The 10 Best Horizontal PC Cases
Apr 28, 2020
I know what you’re thinking:
“Where are all the horizontal cases amongst the thousands of vertical options?”.
Up-front cases rule the market, and it’s difficult to find a good sideways case for all of you looking for something a little different for your next HTPC, VR, gaming, or server build.
But fear not, they do exist! And we‘re going to breakdown the best horizontal computer cases available on the market for that unique aesthetic.
A note on size
Before we jump in, it’s important to note that most horizontal cases are on the smaller end of the scale. Whether you’re looking for a full tower or a mini/mid-range case, we’ve covered all the options below. Just remember to check that the dimensions of the parts you’re looking at will fit.
So, without further ado:
Best Overall: SilverStone Technology GD09B
Offering both style and substance at a great price point, the GD09B really excels on multiple levels.
From a company that has specialized in building horizontal PC cases for over a decade, the GD09B has an impressive space for parts considering its overall dimensions and horizontal layout, being able to support up to an ATX motherboard.
An impressive 7 expansion slots are available for the case. With support for 1 x 5.25″ external and 2 x 3.5″/ 1 x 2.5″ internal drives, there is decent room for your various storage requirements.
Remember that with the compact nature of most horizontal cases, you may have to decide what is most important to you (e.g. it’s possible you may need a smaller fan or two in place if you require all of the above drive slots).
The case is surrounded by decent ventilation, which combined with the reasonable size, allows for builds to run cool with good airflow. This is great for Home Theatre PCs (HTPCs) where you will be able to keep fans at a lower speed due to the natural cooling capabilities of the case (you can also consider smaller water cooling options).
The GD09B is a great, unique looking case with a high build quality. Along the front of the case are 2 USB3.0 ports, audio inputs, and a very sleek looking drive bay.
For horizontal builds, this SilverStone case ticks so many boxes, considering it’s far from the most expensive on the list, it’s the amount of value demonstrated that makes it our top pick. If the design fits your idea of what you want from a horizontal case, we think you’ll love it.
Best Case Runner-Up: Cooler Master HAF XB EVO
We didn’t quite want to give this Cooler Master ATX unit the top horizontal case accolade partially due to it’s slightly more square/cube shape.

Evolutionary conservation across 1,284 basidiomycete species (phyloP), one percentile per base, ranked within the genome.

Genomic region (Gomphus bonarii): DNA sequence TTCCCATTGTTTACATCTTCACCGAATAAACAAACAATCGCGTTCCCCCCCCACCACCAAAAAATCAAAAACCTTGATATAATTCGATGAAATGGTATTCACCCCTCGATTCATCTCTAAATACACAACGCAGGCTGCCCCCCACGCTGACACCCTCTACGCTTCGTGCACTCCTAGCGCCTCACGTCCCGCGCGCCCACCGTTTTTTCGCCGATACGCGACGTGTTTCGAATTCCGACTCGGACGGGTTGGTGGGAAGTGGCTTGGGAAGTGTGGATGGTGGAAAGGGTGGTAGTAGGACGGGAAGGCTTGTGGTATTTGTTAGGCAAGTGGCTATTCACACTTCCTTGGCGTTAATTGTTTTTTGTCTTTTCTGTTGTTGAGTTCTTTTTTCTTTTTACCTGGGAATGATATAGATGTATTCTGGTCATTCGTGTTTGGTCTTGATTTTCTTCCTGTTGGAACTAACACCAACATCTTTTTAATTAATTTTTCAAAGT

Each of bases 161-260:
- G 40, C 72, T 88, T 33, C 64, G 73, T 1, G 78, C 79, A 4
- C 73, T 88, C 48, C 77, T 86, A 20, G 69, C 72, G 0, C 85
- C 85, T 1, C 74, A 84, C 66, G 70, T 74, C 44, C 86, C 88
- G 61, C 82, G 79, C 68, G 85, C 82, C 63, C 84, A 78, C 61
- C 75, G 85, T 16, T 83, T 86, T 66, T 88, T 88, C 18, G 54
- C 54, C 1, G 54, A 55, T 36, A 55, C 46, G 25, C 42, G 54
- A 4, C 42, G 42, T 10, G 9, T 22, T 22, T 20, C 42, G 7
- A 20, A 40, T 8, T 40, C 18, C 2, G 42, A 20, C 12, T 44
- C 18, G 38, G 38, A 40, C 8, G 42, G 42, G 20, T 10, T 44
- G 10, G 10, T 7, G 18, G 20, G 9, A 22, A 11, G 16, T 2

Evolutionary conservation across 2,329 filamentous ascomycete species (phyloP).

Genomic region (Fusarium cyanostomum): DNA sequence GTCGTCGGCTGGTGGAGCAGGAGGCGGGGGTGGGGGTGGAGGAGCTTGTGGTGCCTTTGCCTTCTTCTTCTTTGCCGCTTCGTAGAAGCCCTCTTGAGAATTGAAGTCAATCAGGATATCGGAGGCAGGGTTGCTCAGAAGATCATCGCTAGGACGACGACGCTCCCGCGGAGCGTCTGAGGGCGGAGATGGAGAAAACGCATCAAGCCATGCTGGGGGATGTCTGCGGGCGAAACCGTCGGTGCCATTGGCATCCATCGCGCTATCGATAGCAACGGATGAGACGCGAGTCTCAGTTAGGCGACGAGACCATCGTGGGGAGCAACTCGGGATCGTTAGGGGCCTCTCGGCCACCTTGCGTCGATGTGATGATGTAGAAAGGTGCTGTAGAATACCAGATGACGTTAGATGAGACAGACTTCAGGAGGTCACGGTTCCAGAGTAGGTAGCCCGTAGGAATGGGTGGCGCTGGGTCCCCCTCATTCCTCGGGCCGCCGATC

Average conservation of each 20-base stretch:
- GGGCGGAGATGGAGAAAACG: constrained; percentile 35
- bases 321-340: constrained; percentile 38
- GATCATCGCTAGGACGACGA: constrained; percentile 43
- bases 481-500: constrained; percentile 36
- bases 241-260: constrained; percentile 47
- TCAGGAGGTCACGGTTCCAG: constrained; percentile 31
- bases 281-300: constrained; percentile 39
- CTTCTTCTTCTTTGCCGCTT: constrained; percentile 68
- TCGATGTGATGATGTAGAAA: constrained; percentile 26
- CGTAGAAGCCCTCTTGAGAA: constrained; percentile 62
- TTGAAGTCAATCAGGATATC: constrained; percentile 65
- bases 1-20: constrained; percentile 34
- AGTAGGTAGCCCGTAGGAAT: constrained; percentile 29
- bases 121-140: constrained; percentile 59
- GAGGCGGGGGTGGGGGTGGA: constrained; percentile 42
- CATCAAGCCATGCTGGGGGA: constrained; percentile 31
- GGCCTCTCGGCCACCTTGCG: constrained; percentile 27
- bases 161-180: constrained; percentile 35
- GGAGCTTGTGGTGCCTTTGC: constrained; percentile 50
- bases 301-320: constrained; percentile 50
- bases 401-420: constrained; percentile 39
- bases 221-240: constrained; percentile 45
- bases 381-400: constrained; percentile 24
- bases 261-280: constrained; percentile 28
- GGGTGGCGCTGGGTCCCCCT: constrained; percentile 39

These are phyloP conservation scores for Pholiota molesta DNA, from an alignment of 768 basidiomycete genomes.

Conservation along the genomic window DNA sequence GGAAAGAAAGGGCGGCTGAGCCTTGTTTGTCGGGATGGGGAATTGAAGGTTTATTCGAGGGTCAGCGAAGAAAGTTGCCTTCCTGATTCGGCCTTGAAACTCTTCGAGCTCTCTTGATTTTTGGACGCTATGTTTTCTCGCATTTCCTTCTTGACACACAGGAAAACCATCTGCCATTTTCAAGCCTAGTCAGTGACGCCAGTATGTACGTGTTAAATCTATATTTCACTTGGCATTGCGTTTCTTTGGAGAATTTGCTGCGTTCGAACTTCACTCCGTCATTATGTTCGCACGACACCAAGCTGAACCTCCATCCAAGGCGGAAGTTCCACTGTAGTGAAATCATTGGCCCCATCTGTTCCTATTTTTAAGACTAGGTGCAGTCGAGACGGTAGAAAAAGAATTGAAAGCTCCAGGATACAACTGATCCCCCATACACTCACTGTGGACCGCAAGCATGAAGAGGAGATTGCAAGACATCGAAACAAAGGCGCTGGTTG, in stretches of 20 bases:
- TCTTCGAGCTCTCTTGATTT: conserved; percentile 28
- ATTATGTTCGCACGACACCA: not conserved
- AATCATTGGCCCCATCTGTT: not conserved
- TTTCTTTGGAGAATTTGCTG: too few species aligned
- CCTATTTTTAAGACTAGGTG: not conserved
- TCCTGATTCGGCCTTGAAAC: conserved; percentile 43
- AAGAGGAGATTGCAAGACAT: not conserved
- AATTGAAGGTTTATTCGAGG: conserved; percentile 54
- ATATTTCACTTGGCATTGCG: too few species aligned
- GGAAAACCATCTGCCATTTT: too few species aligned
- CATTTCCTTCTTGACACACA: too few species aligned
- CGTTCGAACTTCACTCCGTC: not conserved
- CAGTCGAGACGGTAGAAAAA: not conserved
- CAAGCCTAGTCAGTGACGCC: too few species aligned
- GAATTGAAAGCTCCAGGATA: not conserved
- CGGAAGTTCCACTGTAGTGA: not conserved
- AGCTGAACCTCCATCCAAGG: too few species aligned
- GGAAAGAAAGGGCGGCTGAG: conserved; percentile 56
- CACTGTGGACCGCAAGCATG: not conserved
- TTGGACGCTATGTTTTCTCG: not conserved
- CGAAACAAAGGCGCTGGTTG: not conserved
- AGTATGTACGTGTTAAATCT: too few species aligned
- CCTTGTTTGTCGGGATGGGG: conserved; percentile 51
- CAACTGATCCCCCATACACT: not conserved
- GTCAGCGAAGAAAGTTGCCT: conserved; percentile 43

However, know that if this fits your idea of a horizontal case, you’re going to be in for a treat, This thing is a beast.
Somehow this unit manages to carry capacity for up to 2 x 5.25″ drives, 4 x 3.5″ drives, and 4 x 2.5″ drives. If you don’t need all that in your build, then that’s simply more room for other parts to breathe/fit!
Designed with great airflow in mind, the case has room for plenty of air cooling (up to 5 fans, with 2 XtraFlo fans pre-installed) and/or space for water cooling radiators.
The case includes the usual front I/O panel connectors (2 x USB3.0/audio ports) and boasts a build largely made from steel, the feel/quality of the HAF XB EVO is superb.
One big plus for novice builders: this case was designed for you. Some features have been included to make the build of your PC with the HAF XB EVO as easy as possible, most notably screwless installation and a removable motherboard tray (trust us, trying to install a PC in a more compact case can be a pain, so this is a massive plus!).
With a balance of great cooling, space, ease of use, and high-quality build/design, the HAF XB is simply a fantastic option all-round.
Best High-End Case: Thermaltake Core P5
This Thermaltake range is quite special, we were very close to ranking this as the best overall case despite its high price-point.
With a full-glass design, once you have installed your components in the Core P5, it is truly a sight to behold and one of the most beautiful presentations available on today’s market.
The legs are fully removable, allowing this case to look as good horizontally as it does vertically.
There is plenty of space to play with when building here and a fantastic array of modular options. Thermaltake is aware that when you buy this case you’re trying to build a PC that is fully visible, so the ability to install various HDDs, drives and other components in various positions are well available, not to mention the amount of space in here for a high quantity of all of them!
With the great design of this case, comes the recommendation to include water cooling if possible, given the high visibility, you’ll be conscious in wanting to avoid dust, and building air cooling will cause more of that (if you want to go down this route, however, the excellent cabling management capabilities should allow you to clear decent airflow paths and keep it relatively clean).